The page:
The score:  No skid, no screams, not even time for me to curse, no damage to Mother’s car, journey continued without further incident.  And our feathered friend?  According to Magic Man, who watched his dismount through the rear screen, he shook himself to settle his feathers back into place and wandered off, not only unharmed but seemingly unperturbed.

Maybe it was just a random event.  Perhaps this turkey’s turkey was just a very dull example of a species known more for persistence than intelligence.  Or his acquired taste for carrion caused a strain of Mad Bird Disease to express itself in suicidal behaviour.  I can’t escape the gnawing suspicion that we survived a deliberate – hell, orchestrated – plan by Greybeard and his evil minions to wipe out, not only me but all of my offspring and even the Mother who bore me.  Revenge for a certain Medieval Archery Incident of more than a year ago, a vengeance so cold they probably hired Ötzi The Glacier Mummy as a consultant co-conspirator.  Try again, big fella.

For Her
29 August, 2012

Seriously, Bic?  I know the biro was invented by a bloke – but it’s hard to understand what the smurf the people… well, I say people but I think we can safely assume that they’re men of a certain age… at Bic were thinking.  This is the sort of crap that leads to this:

and this:

and then this:

And, ultimately, this is why women still fail to recieve equal pay for equal work.  The same sort of mindset – admittedly at several removes – is directly linked to idiocy like Representative Todd Akin and ‘legitimate rape’ .

I’ve never been so glad my kids are both boys.  As much as I revile the facts and wish things were different, they’ve got a better chance of achieving their goals than their friends who are girls.  Not because they’re smarter or stronger or morally superior, but because their dangly toilet parts put them first in the queue.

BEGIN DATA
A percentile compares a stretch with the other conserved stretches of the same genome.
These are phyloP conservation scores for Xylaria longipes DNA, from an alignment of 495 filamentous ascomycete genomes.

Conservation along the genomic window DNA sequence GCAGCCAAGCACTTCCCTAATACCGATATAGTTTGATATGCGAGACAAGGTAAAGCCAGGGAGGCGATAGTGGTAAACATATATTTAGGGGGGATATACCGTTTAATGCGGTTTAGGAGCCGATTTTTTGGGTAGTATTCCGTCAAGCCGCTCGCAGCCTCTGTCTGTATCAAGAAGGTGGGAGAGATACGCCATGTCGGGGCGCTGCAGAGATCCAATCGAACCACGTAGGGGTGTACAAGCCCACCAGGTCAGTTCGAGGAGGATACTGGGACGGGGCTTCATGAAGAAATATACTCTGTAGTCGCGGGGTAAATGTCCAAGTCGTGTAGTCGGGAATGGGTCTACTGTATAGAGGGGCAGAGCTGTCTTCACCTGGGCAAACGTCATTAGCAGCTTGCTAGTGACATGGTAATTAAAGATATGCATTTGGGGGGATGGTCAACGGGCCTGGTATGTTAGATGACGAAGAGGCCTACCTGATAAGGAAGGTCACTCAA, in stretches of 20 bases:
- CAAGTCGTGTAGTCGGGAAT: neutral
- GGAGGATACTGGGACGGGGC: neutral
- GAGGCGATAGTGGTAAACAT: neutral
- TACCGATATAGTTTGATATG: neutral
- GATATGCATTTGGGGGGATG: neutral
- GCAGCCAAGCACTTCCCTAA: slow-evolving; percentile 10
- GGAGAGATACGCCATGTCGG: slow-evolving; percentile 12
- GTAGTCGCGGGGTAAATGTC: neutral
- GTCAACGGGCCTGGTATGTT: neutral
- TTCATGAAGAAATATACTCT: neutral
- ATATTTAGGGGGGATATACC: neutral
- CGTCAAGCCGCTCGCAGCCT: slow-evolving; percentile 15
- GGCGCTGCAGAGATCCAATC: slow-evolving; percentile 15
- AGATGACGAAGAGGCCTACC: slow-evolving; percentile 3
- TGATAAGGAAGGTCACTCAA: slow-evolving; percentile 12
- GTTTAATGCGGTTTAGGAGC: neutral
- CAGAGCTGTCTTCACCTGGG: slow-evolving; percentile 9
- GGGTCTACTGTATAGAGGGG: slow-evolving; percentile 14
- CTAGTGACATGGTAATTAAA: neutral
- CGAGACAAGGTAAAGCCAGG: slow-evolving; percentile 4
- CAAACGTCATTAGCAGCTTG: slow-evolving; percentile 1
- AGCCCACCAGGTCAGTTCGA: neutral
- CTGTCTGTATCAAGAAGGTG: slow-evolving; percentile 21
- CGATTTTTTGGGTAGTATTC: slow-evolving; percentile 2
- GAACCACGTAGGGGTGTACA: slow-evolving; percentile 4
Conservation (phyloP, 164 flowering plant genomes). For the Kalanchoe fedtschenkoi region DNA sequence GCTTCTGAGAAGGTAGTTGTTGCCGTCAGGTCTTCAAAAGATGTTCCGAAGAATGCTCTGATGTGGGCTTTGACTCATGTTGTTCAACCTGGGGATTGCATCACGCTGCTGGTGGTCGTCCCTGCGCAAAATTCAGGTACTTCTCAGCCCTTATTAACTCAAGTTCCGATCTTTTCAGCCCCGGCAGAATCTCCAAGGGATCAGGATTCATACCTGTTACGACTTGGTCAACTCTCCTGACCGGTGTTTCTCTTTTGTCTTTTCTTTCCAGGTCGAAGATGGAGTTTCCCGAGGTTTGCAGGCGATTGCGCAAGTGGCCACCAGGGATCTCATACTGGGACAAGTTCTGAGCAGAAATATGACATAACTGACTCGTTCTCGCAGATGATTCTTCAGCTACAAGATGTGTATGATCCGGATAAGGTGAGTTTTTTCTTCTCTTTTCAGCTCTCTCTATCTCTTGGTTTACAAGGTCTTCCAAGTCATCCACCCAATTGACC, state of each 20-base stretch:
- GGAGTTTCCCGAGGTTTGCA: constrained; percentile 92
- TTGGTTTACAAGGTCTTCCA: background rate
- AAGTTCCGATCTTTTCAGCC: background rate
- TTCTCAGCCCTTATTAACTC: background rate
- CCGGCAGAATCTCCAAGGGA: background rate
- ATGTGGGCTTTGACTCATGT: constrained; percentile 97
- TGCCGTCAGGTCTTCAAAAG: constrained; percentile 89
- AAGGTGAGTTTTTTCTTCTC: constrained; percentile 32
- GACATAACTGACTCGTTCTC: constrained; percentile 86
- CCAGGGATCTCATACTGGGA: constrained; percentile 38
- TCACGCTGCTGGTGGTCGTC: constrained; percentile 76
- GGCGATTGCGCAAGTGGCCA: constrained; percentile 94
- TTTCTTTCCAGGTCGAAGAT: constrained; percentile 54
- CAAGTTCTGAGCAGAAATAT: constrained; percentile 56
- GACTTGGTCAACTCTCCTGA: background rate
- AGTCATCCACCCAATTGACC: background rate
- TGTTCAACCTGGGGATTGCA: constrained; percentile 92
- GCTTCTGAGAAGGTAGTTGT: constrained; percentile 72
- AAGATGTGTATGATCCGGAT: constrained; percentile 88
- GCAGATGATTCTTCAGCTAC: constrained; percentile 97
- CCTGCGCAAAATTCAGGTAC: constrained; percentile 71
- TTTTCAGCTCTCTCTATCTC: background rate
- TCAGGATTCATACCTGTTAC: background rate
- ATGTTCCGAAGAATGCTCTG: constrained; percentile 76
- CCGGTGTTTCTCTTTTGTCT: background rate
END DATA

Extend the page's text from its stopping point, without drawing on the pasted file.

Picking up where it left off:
Over the last few days I’ve admired the merciless lampooning dished out to this product by comedy sites such as Regretsy and some of the Cheezburger offshoots – but the funniest material are the “product reviews”  submitted by thousands of pro-feminist well-wishers. Make sure your Depends – and let’s hope they’re floral pink, ladies! – are in place, follow the link – if your soft, girly ladybrain can coordinate clicking your mouse (it’s the little pointy thing) – and enjoy comedy gold:

My Chookyard: Colditz by the Coast?
5 June, 2011

Poultry facilities: Note adequate food and shelter. Water (not pictured) also clean and ample.

I have previously alluded;

to one of my chook’s remorseless attempts to burrow out of the yard.

Chooks aren’t noted for their sharp wit, or propensity for forward planning, or reasoning… actually, chooks are pretty much noted for egg-laying and being tasty seasoned, crumbed and fried.